PULLMAN, Wash. – Washington State University and Palouse Habitat for Humanity (HFH) announce a long-term partnership to study practical ways to create affordable, energy efficient housing.
A celebration will be held Thursday, Sept. 2 at 2 p.m. at the Uniontown build site at 503 Prairie Avenue, Uniontown, Washington, as the final walls are raised in their first partnership home.
“How do our low- and moderate-income neighbors afford a home when there is a significant shortage of affordable entry level housing?” said Jennifer Wallace, executive director of Palouse Habitat for Humanity. “It’s a problem nationwide, and it’s a problem here in our own backyard.”
Habitat for Humanity is an international housing ministry known for building affordable housing. One element of affordability is the long-term energy use of the home. The group already addresses this challenge by building homes with extended eaves, high R insulation and low E windows.
“But we know there is more we can do, and the home building industry as a whole must do more, especially with the new energy code just adopted by the State of Washington,” Wallace said.
The Housing Energy Affordability Lab, or HEAL, is a partnership to test energy use across a number of Habitat built homes. The homes will be designed by WSU students and built with the help of staff and student volunteers. Researchers in WSU’s School of Design and Construction will be studying construction elements in the new homes that might improve energy efficiency and affordability. WSU’s Center for Civic Engagement (CCE) has also been a key actor in bringing about the partnership, working with faculty to incorporate service learning into their coursework.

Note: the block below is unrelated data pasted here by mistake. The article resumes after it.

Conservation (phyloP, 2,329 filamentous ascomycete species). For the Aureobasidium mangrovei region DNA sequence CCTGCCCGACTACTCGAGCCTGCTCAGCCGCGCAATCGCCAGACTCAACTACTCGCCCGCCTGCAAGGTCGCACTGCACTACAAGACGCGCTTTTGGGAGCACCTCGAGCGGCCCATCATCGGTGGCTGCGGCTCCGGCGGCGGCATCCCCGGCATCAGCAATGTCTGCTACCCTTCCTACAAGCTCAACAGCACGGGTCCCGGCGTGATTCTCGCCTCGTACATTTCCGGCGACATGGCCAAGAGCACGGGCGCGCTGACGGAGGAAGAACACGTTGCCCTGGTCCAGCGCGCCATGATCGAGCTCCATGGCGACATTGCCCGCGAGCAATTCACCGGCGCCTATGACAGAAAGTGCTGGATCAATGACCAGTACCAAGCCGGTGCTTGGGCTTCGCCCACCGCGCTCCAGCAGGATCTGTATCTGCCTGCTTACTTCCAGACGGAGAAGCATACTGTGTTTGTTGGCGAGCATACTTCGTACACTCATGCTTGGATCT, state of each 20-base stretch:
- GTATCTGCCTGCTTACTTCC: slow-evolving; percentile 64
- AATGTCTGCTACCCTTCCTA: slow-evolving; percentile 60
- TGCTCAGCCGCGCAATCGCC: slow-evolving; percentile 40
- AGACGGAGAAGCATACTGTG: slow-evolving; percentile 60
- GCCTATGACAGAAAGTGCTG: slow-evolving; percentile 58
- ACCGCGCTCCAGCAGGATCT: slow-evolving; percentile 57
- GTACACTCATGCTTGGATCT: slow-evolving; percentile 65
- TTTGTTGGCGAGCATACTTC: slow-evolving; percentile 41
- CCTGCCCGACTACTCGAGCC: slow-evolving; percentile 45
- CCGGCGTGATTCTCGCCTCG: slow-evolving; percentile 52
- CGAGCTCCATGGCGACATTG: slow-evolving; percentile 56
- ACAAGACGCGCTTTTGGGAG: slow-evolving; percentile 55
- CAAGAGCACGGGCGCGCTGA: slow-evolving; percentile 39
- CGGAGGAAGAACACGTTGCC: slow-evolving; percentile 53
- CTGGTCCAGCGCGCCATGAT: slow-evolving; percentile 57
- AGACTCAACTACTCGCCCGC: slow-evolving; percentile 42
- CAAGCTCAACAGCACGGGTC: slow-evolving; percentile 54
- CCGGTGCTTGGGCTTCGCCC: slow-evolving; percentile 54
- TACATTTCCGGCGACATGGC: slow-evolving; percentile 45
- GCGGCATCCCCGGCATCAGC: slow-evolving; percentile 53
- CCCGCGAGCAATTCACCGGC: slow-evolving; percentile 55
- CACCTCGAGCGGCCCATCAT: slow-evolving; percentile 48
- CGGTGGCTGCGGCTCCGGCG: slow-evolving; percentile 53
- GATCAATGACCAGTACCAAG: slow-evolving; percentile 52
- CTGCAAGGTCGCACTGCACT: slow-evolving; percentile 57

“We can look critically at design, new materials, innovative methods, and find ways to make energy efficient homes affordable,” said Ryan Smith, director of the School of Design and Construction who is leading the effort. “Our research could improve affordable housing not just here on the Palouse, but worldwide.”
Energy costs are expected to continue to rise, so improving energy efficiency in homes is going to be increasingly important for long-term affordability and comfort, he said.
“But those energy efficient elements have to come with an affordable initial price tag, or we defeat the purpose,” he added.
The first home, HEAL House 1, is the Hansen family home already under construction in Uniontown Washington. For the Hansen home, this partnership comes with an added gift, materials designed for use in an energy efficient home left over from a WSU project.
“The gift of lumber and other building materials couldn’t come at a better time,” said Wallace. “The cost of building materials has gone through the roof. The funds to build Habitat homes are all raised from the local community, and with back-to-back online fundraisers, our income has reduced at the same time as costs were going up. We don’t currently have enough raised to be able to finish the home, but this gift gets us much closer!”
Students can register for HFH volunteer opportunities through the CCE website.
In case of inclement weather, the event will be held at the Habitat for Humanity office at 306 N. Main Street in Moscow, Idaho.